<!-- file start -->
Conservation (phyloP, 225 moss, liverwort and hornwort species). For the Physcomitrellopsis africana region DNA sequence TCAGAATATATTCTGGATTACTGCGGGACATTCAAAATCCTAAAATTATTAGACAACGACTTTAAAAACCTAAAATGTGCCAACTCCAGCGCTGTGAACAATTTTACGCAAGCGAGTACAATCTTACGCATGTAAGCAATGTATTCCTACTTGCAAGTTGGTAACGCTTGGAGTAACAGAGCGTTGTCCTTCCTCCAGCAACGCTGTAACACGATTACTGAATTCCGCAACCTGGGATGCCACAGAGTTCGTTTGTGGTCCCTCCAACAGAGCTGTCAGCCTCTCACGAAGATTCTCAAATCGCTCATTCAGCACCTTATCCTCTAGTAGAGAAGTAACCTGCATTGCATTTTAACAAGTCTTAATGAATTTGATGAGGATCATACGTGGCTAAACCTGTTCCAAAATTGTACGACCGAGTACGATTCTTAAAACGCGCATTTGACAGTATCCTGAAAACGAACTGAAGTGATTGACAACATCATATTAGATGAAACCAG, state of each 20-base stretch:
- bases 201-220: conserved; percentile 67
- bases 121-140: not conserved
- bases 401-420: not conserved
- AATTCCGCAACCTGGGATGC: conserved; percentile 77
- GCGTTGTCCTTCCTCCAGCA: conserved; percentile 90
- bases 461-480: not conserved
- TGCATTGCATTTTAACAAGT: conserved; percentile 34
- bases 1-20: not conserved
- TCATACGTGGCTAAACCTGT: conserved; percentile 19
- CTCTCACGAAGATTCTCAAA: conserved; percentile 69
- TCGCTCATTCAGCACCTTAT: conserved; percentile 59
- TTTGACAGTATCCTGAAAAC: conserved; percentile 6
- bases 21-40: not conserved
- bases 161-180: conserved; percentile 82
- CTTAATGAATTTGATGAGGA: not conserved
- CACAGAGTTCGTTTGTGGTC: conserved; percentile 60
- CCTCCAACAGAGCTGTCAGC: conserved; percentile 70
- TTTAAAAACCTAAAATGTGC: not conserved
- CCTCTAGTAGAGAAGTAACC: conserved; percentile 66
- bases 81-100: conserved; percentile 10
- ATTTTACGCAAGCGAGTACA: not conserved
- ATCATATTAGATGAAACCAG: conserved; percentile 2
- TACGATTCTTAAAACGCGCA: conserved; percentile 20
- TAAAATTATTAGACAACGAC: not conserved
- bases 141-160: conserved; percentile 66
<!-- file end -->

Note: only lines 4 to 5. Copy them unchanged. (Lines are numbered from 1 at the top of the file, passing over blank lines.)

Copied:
- bases 401-420: not conserved
- AATTCCGCAACCTGGGATGC: conserved; percentile 77